EU Parliament President: 'No EU Boycott Against Israel'
The Hebrew University of Jerusalem's president, Prof. Menahem Ben-Sasson, awarded the Hebrew University's highest honor to European Parliament President Martin Schulz during a ceremony on Mount Scopus today. The honorary doctorate recognized Schulz’s efforts to deepen the European Union's relations with Israel and with Israeli universities. It also recognized his support for human rights and his public condemnations of anti-Semitism, exclusion and intolerance.
Receiving the award, a clearly emotional Schulz said: “This is an exceptional moment in my life. I could not hide, and will not hide, my emotion at being awarded an honorary doctorate from such a prestigious university." He added, "To be awarded here is a signal that there are more chances of fruitful and in-depth cooperation between the European Union and Israel than is normally publicly perceived or discussed, and that we should increase our cooperation on the basis of mutual understanding and trust, instead of mistrust."
President Schulz then delivered comments and answered questions from the audience. Excerpts of his Q&A can be viewed on YouTube at http://youtu.be/_PqWpbeEho4.
Asked about the European Parliament's approach to financial boycott initiatives against Israel, President Schulz replied: "There is no boycott. In the European Parliament there is for sure not a majority for a potential boycott. There is a debate if some of the products produced in occupied territories of settlements could have access to the European Union market in compatibility with European Union rules, and this is an open debate. My personal view is that a boycott is not a solution for anything. And therefore as president of the European Parliament I was strongly in favor, for example, of upgrading of the scientific cooperation between the European Union and Israel."
He added: "Boycott is a very tough word. To boycott means to completely block cooperation and trade between countries. We are not speaking about such a boycott. There is no concrete position of the European Union or its institutions for a boycott of Israeli products."
Asked about the Israeli-Palestinian peace process, President Schulz said: "I think before interfering as the European Union in such a very complicated debate – I prefer to go another way: to support first of all [U.S. Secretary of State] Kerry's efforts to bring both sides together, and without any prejudices and preconditions. The best way to start negotiations is not to put at the first day, and at the first moment, conditions. This is by the way what I discussed yesterday with Mahmoud Abbas as well. If both sides would be prepared to say 'We'll start without prejudices and without conditions,' that would already be a historical step."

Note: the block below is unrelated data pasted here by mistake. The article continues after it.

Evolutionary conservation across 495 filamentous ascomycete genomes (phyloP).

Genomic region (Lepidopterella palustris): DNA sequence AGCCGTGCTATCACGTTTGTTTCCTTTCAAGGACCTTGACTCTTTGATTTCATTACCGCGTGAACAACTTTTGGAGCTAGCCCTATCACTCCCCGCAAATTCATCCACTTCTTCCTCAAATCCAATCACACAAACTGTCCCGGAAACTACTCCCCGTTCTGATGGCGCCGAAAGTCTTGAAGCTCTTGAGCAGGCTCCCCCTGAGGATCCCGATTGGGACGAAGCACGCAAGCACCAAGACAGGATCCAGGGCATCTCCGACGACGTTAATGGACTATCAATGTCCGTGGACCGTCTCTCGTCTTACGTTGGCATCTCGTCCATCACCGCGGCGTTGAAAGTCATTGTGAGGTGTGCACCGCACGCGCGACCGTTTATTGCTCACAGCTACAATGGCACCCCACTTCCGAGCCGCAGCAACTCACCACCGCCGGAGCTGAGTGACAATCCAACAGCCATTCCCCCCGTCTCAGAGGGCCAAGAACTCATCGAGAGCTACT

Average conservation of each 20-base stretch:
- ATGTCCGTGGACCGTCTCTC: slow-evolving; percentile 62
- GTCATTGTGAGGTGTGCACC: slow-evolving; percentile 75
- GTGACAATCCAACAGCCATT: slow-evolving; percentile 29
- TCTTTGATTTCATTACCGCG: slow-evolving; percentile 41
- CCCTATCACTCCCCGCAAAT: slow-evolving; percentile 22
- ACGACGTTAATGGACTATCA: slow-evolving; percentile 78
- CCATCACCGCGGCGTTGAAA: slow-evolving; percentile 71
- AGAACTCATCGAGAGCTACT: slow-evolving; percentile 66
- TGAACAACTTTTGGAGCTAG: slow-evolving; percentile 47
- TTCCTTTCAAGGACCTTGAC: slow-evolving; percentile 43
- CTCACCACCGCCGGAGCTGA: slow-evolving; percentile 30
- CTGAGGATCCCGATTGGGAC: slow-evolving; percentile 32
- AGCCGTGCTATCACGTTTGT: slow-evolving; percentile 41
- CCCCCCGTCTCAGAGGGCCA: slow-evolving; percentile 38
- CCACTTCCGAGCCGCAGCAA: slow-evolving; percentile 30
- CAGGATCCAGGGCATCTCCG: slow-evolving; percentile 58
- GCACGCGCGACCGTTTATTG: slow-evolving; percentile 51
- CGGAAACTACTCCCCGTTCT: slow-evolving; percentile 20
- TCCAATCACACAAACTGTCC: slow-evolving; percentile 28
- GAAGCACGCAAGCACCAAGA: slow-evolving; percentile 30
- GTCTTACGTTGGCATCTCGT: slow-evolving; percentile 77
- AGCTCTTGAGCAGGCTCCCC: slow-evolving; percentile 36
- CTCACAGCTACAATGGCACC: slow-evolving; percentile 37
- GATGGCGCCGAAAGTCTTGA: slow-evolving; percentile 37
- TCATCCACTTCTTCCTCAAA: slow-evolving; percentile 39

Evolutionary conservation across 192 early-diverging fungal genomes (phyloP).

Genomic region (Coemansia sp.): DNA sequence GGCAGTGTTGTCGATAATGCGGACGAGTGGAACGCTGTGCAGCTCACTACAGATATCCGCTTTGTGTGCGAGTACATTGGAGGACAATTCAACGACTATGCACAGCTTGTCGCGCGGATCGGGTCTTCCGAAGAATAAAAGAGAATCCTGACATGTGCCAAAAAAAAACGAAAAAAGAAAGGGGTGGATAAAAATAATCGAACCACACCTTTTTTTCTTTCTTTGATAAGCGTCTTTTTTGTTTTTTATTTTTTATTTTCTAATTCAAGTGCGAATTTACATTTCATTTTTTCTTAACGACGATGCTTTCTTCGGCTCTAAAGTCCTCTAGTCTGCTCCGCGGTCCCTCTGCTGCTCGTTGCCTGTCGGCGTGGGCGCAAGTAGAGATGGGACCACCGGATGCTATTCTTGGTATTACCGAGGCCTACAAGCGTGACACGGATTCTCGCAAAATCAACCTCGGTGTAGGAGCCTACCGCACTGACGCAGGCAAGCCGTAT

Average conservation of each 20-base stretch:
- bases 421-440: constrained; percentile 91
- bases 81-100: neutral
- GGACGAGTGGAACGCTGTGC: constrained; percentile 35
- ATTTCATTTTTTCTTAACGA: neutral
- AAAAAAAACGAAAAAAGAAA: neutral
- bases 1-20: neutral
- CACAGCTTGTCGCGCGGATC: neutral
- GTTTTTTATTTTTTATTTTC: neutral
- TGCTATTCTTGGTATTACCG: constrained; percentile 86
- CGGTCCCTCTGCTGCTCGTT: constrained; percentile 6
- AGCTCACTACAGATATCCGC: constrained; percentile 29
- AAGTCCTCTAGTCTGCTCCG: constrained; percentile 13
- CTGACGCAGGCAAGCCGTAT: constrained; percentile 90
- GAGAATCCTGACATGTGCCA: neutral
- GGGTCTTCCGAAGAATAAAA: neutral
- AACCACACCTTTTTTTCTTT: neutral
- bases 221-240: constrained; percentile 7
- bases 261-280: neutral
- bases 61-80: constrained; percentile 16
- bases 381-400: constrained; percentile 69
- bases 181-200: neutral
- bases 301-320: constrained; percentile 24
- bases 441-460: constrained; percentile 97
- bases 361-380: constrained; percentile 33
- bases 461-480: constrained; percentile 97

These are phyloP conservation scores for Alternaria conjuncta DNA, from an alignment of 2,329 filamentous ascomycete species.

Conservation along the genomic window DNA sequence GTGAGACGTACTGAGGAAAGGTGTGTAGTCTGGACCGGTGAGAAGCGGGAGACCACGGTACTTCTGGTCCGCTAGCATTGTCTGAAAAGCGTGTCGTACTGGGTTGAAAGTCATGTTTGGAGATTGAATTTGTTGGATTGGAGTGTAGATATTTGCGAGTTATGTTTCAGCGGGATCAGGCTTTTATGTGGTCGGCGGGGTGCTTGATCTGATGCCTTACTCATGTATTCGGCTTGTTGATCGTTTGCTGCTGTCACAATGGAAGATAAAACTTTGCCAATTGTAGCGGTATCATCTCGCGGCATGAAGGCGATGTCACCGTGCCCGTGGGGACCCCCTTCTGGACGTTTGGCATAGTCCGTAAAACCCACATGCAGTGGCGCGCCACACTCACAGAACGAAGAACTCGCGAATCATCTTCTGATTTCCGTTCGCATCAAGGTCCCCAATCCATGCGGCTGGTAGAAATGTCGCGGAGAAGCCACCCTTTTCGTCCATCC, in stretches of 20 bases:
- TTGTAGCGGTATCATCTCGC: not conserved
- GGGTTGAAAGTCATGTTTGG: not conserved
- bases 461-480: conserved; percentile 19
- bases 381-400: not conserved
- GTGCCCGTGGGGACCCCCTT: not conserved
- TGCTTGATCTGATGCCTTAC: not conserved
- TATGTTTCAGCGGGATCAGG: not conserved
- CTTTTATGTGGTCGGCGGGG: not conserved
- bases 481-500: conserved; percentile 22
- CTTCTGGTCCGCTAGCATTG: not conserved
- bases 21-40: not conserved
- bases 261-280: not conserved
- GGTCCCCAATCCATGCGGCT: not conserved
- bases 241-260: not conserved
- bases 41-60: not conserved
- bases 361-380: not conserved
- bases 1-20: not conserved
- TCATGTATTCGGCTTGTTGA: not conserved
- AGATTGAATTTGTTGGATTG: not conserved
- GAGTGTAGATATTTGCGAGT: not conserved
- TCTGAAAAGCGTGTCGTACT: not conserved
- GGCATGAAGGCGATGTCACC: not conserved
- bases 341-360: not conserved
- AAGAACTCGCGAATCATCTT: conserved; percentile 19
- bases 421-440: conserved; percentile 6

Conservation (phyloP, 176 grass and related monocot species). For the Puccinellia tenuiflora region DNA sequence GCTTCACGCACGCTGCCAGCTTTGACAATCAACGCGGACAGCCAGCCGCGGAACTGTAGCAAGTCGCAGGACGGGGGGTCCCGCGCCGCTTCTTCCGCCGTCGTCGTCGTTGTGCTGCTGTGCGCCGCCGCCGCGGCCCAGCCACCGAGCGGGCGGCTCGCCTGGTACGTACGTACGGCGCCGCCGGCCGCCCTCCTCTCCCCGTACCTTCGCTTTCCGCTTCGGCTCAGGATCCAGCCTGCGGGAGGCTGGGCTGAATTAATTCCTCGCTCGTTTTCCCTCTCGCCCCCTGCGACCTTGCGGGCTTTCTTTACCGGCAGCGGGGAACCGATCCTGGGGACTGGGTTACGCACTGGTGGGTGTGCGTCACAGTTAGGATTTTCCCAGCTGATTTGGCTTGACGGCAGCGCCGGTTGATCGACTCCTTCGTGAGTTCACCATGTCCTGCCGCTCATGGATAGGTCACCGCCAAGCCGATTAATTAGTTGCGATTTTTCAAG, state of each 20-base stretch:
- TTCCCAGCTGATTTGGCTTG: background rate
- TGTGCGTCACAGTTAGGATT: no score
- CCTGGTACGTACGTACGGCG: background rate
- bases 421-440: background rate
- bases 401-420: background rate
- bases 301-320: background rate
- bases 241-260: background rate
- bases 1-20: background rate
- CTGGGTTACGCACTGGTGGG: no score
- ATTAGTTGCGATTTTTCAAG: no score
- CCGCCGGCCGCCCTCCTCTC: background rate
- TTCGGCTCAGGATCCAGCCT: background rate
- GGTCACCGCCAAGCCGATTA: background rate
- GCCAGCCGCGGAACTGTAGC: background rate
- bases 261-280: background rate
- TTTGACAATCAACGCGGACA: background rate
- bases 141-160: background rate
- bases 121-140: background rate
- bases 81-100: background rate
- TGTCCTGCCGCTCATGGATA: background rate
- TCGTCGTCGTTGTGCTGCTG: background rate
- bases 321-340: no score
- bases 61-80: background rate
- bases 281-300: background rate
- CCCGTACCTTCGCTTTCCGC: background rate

Martin Schulz was elected President of the European Parliament on 17 January 2012. He is married with two children.
Born on 20 December 1955, Martin Schulz grew up in Hehlrath, Germany, close to the German-Dutch-Belgian borders. After high school he did an apprenticeship as a bookseller, and in 1982 he opened his own bookstore in Würselen, which he successfully ran for 12 years. Joining the Social Democratic Party of Germany at the age of 19, he started out his political career. Aged 31, he was elected as the youngest mayor of North Rhine-Westphalia, a post he held for 11 years.
Since 1994, Martin Schulz is a Member of the European Parliament and has served in a number of committees, first serving on the sub-committee on Human Rights and then on the Committee on Civil Liberties and Home Affairs. He led the SPD MEPs from 2000 and was subsequently elected Vice-Chair of the Socialist MEPs.
In 2004 he was elected group leader of the second largest group in the European Parliament. As leader of the Socialists and Democrats in the European Parliament, Martin Schulz campaigned for social justice, promoting jobs and growth, reforming financial markets, fighting climate change, championing equality and creating a stronger and more democratic Europe.
Throughout his career, Martin Schulz has demonstrated a commitment to the security of Israel and to deepening and strengthening the relationship between Europe and Israel.
About the Hebrew University of Jerusalem
The Hebrew University of Jerusalem is Israel's premier academic and research institution, consistently ranked among the top universities worldwide. Serving 23,000 students from 80 countries, it trains the public, scientific, educational and professional leadership of Israel and world. Producing a third of Israel’s civilian research, it is ranked 12th worldwide in biotechnology patent filings and commercial development. The Hebrew University was founded in 1918 by visionaries including Albert Einstein, Sigmund Freud, Martin Buber and Chaim Weizmann. In the last decade, faculty and alumni have won seven Nobel Prizes and a Fields Medal.